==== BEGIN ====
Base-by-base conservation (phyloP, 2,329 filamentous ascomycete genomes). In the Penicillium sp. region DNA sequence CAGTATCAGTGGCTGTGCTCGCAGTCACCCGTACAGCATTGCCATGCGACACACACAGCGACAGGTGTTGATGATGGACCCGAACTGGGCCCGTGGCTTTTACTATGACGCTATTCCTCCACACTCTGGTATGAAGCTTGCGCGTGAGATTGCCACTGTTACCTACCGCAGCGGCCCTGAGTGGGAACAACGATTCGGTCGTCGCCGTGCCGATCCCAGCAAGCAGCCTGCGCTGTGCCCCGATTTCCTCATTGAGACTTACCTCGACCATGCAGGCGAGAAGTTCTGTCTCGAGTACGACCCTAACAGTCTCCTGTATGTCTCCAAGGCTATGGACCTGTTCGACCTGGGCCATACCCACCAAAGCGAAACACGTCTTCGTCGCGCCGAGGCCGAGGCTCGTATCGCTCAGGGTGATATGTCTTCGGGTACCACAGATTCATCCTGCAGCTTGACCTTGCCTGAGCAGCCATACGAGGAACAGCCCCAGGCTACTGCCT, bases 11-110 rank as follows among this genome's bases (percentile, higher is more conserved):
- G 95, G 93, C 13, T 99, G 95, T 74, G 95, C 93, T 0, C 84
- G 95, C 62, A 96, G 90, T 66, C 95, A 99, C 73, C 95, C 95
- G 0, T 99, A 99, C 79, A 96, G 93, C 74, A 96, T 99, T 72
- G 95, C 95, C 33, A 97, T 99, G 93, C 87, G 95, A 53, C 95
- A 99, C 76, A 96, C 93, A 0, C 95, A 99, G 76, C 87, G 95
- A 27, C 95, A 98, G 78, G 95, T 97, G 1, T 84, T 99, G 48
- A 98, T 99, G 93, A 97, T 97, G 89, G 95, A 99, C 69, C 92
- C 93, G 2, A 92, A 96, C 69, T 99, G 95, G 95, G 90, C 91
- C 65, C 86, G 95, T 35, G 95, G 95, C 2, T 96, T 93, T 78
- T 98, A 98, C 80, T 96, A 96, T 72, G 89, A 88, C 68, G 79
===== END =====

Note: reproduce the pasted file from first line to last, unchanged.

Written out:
Base-by-base conservation (phyloP, 2,329 filamentous ascomycete genomes). In the Penicillium sp. region DNA sequence CAGTATCAGTGGCTGTGCTCGCAGTCACCCGTACAGCATTGCCATGCGACACACACAGCGACAGGTGTTGATGATGGACCCGAACTGGGCCCGTGGCTTTTACTATGACGCTATTCCTCCACACTCTGGTATGAAGCTTGCGCGTGAGATTGCCACTGTTACCTACCGCAGCGGCCCTGAGTGGGAACAACGATTCGGTCGTCGCCGTGCCGATCCCAGCAAGCAGCCTGCGCTGTGCCCCGATTTCCTCATTGAGACTTACCTCGACCATGCAGGCGAGAAGTTCTGTCTCGAGTACGACCCTAACAGTCTCCTGTATGTCTCCAAGGCTATGGACCTGTTCGACCTGGGCCATACCCACCAAAGCGAAACACGTCTTCGTCGCGCCGAGGCCGAGGCTCGTATCGCTCAGGGTGATATGTCTTCGGGTACCACAGATTCATCCTGCAGCTTGACCTTGCCTGAGCAGCCATACGAGGAACAGCCCCAGGCTACTGCCT, bases 11-110 rank as follows among this genome's bases (percentile, higher is more conserved):
- G 95, G 93, C 13, T 99, G 95, T 74, G 95, C 93, T 0, C 84
- G 95, C 62, A 96, G 90, T 66, C 95, A 99, C 73, C 95, C 95
- G 0, T 99, A 99, C 79, A 96, G 93, C 74, A 96, T 99, T 72
- G 95, C 95, C 33, A 97, T 99, G 93, C 87, G 95, A 53, C 95
- A 99, C 76, A 96, C 93, A 0, C 95, A 99, G 76, C 87, G 95
- A 27, C 95, A 98, G 78, G 95, T 97, G 1, T 84, T 99, G 48
- A 98, T 99, G 93, A 97, T 97, G 89, G 95, A 99, C 69, C 92
- C 93, G 2, A 92, A 96, C 69, T 99, G 95, G 95, G 90, C 91
- C 65, C 86, G 95, T 35, G 95, G 95, C 2, T 96, T 93, T 78
- T 98, A 98, C 80, T 96, A 96, T 72, G 89, A 88, C 68, G 79